About to embark on a state visit to Britain two days later, Netanyahu requested that Gallant hold off. The latter agreed to comply.

Netanyahu then delivered an address to calm the nation’s tensions. In his speech, he articulated the purpose of the reforms—to enhance, not harm, Israeli democracy—and assured that all civil and minority rights would continue to be guaranteed after they were implemented.

Gallant opted to pull a stunt rather than keep his promise. He took the opportunity of Netanyahu’s trip to London to bite the very hand that fed him the position he’d so coveted.

As soon as Bibi’s back was turned in the direction of the United Kingdom, he held a press conference in which he called on the government to halt judicial reform legislation in order to heal the societal rifts that had gone so far as to infiltrate the IDF.

“I hear the voices from the field and I’m worried,” he said. Netanyahu’s justified response, upon his return from a weekend in London, was to fire Gallant.

The hell that broke loose was music to Gallant’s ears. That the demonstrators went wild was to be expected, since what could be better for them than having a Netanyahu appointee and key member of the “full, full, right-wing government” take their side?

Histadrut Labor Federation Secretary General Arnon Bar-David joined in the action, calling for a general strike and threatening that it would be in effect until all judicial-reform legislation was scrapped. He also urged Netanyahu not to sack Gallant.

After local authorities, banks, shopping malls and even the Ben-Gurion International Airport shut down, and the health-care system was on the verge of following suit, Netanyahu declared a pause in judicial reform moves. Two weeks later, he said that he and Gallant had put aside their disagreements.

Both in real-time and in retrospect, the choice was unwise. Israel needs a defense chief right now whose sole aim is to enable the head of the IDF to destroy Hamas. Neither Gallant nor Halevi should be focused on any other goal—certainly not a delusional one entailing Palestinian rule in Gaza.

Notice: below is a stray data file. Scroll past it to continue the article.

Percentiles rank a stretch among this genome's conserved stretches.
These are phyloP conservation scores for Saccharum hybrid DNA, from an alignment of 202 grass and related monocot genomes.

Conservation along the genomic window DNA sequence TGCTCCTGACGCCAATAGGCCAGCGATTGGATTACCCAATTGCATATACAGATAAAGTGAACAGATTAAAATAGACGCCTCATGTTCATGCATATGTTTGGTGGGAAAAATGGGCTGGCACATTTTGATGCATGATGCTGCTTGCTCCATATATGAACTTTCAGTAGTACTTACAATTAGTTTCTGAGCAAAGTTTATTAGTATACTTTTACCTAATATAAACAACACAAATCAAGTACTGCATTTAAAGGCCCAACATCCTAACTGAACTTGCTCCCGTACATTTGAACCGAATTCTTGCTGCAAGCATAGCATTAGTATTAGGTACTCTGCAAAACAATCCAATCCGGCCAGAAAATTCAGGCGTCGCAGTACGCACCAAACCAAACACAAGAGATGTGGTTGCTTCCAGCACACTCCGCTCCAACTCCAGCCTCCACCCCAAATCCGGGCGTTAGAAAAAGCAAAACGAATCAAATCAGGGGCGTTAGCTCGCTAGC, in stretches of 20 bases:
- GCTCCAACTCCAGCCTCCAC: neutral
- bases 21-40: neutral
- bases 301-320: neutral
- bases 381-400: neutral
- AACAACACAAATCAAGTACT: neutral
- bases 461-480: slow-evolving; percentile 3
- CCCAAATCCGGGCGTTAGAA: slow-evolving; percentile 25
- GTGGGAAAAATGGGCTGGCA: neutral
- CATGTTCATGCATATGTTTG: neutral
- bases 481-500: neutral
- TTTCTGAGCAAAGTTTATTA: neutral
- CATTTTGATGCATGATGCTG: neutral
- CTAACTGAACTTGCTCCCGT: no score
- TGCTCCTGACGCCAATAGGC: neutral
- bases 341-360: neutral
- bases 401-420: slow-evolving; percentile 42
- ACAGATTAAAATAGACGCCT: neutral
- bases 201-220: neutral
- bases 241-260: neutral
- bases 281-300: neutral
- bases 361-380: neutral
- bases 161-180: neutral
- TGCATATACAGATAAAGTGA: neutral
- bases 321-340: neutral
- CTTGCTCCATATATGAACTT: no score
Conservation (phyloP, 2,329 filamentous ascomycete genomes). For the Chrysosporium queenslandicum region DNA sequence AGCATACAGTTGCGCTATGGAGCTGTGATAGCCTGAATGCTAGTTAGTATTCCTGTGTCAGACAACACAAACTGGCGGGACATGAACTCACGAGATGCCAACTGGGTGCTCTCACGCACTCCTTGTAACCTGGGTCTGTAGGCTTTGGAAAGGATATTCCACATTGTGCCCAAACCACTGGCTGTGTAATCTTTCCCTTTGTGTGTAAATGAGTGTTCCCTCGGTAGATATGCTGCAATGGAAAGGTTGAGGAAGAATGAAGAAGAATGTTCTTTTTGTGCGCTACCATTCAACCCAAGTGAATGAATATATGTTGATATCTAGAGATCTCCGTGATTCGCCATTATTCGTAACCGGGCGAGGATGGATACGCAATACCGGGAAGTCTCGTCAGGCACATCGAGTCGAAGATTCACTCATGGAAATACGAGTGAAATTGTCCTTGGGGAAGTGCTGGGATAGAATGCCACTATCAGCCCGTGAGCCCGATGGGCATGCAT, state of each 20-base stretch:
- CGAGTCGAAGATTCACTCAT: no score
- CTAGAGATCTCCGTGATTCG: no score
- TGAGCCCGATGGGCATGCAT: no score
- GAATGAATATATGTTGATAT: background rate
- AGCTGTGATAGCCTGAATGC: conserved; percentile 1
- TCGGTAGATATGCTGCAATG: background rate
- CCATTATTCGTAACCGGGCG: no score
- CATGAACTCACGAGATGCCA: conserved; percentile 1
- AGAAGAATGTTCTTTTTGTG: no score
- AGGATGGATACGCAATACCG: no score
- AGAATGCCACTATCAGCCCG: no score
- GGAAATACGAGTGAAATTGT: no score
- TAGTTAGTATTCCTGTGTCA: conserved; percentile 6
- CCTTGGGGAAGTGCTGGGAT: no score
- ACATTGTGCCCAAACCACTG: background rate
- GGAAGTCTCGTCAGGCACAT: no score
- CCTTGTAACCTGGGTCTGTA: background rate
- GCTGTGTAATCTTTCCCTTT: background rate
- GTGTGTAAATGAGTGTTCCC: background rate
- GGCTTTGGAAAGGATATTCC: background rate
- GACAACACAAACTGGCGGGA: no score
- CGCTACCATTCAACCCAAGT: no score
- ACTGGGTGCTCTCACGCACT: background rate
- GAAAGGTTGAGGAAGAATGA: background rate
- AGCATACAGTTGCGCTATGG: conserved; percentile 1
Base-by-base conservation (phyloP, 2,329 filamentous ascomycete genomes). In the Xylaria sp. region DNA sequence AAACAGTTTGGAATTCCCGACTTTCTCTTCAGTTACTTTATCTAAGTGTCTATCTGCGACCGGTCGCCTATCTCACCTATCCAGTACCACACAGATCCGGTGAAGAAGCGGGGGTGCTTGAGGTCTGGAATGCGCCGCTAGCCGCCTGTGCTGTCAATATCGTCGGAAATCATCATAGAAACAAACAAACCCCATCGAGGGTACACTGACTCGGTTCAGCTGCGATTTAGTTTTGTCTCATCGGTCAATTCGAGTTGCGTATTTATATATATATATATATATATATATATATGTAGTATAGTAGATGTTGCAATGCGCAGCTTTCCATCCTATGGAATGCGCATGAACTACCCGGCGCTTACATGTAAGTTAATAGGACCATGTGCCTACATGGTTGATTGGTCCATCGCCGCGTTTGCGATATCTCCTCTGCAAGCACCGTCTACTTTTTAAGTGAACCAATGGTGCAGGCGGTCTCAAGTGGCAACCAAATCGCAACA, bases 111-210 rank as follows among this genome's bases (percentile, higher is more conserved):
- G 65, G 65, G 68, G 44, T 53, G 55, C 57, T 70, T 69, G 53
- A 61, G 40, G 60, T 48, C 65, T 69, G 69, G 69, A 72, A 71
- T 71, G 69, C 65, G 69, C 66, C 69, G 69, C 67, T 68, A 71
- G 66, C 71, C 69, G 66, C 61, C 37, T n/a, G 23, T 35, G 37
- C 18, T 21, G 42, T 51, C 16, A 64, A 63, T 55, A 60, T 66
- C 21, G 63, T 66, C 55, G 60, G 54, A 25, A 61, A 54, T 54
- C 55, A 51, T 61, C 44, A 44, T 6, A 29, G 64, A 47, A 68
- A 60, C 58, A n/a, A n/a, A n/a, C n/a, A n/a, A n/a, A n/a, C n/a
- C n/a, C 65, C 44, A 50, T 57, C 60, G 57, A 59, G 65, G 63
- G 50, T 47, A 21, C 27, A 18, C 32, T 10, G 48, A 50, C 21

Brig. Gen. (res.) Amir Avivi, founder and chairman of the Israel Defense and Security Forum (“Habithonistim”), summed it up succinctly in a clip addressed to both of them.

“What this nation wants is a distinct victory over Hamas and the return of the hostages,” he stated. “The ‘day after’ is of no interest at the moment; nobody knows what will be. First, take down Hamas. Return the hostages. Deal with [Hezbollah] in the north. We know we don’t want Hamas, [Palestinian Islamic] Jihad or the Palestinian Authority. We won’t allow you to return the P.A., the entity that armed Gaza from head to toe, bringing it from the Stone Age into the rocket [age]. It’s not an option.

“Creating an alternative will take time. You, [Gallant and Halevi], have to take responsibility for the Strip, as well as on the [distribution of] humanitarian [aid]. That’s the way it is. The ‘day after’ will first entail imposing martial law and from there, gradually, solutions will be found. But not now! Now we win! Beat Hamas! Why are you conducting these discussions now? Doing so runs completely counter to Israeli interests and what the people want. Go and secure a victory,” Avivi said.

That’s Gallant’s job, after all. If he isn’t capable or willing to perform it, he should apply for a fellowship at a think tank.

Netanyahu didn’t come out and say this in his rebuttal to Gallant on Wednesday night. But it was a relief to hear him reiterate that he’s “not willing to exchange Hamastan for Fatahstan”—acknowledging that P.A. leader Mahmoud Abbas’s Fatah faction is no less of a terrorist threat than the one that brave and dedicated Israeli troops are currently engaged in eliminating.